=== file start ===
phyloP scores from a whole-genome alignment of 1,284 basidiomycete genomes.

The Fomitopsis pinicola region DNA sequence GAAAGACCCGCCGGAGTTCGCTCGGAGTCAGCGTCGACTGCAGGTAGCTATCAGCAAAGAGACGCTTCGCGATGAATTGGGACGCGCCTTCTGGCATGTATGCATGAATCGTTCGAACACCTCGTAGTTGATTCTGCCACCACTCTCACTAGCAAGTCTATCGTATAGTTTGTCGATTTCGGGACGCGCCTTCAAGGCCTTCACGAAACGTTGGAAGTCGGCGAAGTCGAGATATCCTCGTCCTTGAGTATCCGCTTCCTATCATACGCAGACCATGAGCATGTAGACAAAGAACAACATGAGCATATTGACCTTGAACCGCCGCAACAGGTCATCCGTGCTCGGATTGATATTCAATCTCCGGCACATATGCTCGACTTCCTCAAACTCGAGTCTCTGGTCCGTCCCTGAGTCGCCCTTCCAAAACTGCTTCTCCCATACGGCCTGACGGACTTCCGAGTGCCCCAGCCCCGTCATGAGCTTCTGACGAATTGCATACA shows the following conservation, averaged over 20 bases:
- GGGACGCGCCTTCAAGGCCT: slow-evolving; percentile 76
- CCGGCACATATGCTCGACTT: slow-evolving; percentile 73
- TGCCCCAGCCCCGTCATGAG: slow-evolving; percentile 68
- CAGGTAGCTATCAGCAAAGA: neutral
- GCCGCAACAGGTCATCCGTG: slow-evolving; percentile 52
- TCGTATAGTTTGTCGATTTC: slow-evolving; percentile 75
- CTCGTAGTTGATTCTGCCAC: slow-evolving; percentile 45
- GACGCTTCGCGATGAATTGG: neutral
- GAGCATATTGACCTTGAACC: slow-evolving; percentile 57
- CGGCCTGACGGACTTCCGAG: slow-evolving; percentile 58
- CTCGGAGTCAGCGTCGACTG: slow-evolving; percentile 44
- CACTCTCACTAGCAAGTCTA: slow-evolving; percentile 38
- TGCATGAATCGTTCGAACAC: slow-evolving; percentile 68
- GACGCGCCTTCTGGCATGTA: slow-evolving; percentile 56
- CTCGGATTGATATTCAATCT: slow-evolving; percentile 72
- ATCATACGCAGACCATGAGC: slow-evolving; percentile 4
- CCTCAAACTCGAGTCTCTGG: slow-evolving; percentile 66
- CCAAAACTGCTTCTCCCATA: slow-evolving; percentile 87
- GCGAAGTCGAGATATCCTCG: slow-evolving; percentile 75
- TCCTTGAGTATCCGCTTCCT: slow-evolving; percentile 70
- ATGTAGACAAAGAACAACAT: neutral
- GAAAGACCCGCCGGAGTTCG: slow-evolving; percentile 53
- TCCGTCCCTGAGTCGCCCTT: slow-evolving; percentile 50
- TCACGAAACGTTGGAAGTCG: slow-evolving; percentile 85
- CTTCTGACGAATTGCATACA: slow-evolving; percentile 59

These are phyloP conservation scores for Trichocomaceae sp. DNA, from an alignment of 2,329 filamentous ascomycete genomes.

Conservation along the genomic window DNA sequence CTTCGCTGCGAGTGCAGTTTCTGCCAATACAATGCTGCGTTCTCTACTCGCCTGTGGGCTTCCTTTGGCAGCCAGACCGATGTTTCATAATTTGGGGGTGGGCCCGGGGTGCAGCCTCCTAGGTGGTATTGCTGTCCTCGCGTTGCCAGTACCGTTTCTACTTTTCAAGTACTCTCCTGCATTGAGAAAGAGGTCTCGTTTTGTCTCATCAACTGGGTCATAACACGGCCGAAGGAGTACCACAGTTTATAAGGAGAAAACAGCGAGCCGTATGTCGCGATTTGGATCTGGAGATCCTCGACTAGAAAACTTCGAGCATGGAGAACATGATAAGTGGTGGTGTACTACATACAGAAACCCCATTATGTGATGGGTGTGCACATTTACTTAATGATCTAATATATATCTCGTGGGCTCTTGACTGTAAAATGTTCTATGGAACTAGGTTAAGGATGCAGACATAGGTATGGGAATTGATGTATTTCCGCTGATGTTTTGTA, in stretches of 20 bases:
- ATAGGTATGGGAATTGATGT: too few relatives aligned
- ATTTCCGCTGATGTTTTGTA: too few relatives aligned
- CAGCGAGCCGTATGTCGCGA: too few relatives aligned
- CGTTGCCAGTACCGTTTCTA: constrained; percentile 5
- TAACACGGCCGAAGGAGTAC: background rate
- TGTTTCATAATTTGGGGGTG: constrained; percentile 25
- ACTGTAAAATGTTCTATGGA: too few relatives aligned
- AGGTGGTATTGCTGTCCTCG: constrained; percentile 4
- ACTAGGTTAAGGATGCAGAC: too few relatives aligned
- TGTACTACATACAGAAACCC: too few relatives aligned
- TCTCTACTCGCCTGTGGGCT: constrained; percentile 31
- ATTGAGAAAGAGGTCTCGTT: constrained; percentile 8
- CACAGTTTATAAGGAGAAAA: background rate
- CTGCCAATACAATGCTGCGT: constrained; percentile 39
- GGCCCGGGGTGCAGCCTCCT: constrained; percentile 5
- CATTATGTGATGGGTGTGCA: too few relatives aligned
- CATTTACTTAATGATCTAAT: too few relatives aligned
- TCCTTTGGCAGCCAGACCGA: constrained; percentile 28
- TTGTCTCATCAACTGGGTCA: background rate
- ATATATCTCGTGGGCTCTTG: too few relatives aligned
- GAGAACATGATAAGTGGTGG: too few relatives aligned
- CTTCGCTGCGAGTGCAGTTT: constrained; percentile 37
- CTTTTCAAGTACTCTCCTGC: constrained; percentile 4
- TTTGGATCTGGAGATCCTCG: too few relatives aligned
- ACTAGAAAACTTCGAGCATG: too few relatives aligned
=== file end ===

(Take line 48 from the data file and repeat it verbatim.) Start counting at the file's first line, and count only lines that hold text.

- TTGTCTCATCAACTGGGTCA: background rate